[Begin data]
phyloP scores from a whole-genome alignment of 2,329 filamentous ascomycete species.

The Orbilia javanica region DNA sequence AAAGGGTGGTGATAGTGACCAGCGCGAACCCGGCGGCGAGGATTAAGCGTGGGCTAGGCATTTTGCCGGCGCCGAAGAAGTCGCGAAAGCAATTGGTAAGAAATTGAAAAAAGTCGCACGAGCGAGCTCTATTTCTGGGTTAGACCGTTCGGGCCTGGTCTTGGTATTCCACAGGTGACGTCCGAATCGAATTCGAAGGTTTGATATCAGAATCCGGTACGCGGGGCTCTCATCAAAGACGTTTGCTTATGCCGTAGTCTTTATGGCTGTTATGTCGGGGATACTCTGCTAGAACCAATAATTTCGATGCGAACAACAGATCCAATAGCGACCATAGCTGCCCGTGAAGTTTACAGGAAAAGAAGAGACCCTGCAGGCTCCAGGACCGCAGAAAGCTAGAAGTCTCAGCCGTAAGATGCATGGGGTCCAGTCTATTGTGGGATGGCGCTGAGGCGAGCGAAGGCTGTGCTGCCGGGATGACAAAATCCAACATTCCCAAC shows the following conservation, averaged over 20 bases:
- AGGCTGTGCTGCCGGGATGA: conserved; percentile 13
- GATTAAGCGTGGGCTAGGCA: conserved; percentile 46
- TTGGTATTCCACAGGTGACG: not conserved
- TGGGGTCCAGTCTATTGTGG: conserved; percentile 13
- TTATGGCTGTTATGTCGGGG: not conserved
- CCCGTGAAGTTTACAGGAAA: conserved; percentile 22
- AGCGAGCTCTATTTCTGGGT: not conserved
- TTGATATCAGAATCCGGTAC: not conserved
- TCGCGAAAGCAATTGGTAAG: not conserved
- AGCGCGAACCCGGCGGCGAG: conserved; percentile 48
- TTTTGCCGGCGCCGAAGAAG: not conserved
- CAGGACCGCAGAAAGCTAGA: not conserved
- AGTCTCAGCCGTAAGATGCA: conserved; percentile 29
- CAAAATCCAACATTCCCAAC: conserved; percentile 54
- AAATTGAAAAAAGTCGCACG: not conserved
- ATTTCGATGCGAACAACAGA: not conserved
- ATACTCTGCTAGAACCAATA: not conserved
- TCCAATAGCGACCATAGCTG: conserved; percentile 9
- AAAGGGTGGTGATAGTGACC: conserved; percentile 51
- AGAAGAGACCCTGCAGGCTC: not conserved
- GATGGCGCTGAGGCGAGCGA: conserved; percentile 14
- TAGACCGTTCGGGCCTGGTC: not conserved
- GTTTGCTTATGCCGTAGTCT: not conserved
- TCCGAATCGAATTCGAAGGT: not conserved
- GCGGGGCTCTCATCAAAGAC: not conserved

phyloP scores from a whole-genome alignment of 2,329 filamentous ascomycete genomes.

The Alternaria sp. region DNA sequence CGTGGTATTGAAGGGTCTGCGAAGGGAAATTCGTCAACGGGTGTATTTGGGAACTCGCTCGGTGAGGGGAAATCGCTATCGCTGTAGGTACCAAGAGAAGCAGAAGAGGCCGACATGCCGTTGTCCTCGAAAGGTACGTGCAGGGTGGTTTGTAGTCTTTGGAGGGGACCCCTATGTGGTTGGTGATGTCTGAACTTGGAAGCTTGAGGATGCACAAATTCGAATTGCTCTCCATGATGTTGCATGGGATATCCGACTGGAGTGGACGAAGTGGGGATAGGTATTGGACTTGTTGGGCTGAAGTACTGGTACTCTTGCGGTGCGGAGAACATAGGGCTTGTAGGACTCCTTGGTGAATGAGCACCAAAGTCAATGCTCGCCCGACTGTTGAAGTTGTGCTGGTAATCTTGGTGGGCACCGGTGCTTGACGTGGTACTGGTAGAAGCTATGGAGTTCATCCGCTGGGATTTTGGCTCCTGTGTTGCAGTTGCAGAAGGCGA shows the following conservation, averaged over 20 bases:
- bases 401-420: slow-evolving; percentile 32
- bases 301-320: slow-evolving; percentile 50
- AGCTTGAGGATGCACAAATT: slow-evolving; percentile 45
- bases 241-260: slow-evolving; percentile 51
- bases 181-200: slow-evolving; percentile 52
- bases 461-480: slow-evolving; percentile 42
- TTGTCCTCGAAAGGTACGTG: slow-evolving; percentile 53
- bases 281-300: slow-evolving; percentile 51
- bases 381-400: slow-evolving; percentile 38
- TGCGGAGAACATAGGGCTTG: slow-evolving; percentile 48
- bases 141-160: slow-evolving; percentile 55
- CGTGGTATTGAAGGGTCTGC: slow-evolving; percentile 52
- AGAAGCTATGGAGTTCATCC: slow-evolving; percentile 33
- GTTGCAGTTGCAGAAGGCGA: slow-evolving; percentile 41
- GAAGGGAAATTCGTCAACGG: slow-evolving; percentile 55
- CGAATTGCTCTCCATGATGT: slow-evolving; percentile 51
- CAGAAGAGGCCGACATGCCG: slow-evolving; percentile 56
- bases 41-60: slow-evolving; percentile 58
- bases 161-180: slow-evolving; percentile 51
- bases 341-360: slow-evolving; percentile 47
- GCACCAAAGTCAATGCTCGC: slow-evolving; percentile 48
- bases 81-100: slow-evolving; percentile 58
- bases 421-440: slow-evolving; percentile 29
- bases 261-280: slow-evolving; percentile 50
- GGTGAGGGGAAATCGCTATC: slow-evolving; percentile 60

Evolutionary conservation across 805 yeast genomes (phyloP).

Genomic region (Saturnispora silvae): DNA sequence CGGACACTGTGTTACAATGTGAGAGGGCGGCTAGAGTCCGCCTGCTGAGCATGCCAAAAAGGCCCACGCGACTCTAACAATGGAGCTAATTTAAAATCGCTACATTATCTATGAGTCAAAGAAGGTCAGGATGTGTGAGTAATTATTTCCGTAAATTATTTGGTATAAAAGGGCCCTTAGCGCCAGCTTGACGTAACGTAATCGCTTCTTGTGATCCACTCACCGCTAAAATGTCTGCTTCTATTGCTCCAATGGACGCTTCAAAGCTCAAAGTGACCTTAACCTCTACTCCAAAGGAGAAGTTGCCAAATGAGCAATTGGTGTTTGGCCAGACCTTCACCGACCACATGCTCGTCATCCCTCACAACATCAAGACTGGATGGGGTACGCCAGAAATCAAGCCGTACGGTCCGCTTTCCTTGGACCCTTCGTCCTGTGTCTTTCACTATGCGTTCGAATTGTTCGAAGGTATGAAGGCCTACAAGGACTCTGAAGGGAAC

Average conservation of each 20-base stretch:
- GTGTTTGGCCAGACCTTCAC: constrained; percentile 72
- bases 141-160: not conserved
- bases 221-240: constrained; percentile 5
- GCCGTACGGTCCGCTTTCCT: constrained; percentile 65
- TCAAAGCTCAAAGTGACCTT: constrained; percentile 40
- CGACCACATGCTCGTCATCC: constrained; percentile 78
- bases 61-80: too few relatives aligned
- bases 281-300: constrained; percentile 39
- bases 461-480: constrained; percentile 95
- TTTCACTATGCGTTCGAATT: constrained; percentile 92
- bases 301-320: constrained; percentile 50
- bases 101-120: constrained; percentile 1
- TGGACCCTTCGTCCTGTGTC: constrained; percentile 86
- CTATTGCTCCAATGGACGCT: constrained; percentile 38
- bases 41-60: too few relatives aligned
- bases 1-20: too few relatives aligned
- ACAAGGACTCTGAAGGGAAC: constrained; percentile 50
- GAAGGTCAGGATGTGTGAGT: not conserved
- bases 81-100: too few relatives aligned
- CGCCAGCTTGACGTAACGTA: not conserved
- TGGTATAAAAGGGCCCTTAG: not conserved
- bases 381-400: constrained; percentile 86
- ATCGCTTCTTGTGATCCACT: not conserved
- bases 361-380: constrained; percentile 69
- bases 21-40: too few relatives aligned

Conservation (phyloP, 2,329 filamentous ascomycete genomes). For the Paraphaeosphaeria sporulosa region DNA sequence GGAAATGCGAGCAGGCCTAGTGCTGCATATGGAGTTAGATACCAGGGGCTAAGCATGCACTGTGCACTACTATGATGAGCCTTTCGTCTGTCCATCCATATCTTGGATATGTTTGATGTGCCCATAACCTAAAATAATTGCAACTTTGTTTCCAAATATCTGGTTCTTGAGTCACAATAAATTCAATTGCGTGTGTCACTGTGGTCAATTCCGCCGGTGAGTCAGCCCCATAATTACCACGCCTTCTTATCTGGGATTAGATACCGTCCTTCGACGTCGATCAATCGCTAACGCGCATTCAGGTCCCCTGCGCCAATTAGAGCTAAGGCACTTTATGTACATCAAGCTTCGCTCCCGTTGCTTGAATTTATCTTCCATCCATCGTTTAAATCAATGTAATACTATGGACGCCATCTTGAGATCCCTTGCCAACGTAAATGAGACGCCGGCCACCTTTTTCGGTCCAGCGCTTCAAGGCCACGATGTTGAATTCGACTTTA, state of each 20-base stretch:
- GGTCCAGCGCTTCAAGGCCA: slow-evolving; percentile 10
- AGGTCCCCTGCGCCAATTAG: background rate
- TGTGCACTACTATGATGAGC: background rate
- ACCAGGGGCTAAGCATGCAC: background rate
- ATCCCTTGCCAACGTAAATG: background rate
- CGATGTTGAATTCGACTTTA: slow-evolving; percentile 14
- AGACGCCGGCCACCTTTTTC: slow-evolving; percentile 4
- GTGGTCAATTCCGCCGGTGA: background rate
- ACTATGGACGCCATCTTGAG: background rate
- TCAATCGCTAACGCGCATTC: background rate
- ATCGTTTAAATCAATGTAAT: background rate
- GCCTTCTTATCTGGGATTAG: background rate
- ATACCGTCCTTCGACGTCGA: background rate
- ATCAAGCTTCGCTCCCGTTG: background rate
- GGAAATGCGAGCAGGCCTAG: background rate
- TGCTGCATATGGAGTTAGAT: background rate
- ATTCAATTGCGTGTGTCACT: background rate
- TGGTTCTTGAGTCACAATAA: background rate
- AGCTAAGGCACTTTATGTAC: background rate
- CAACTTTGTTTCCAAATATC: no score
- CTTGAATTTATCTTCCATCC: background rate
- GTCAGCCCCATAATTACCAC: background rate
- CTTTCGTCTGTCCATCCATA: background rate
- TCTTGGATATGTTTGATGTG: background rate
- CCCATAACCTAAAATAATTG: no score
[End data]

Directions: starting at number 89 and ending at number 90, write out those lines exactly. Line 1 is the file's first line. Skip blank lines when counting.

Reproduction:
- CGATGTTGAATTCGACTTTA: slow-evolving; percentile 14
- AGACGCCGGCCACCTTTTTC: slow-evolving; percentile 4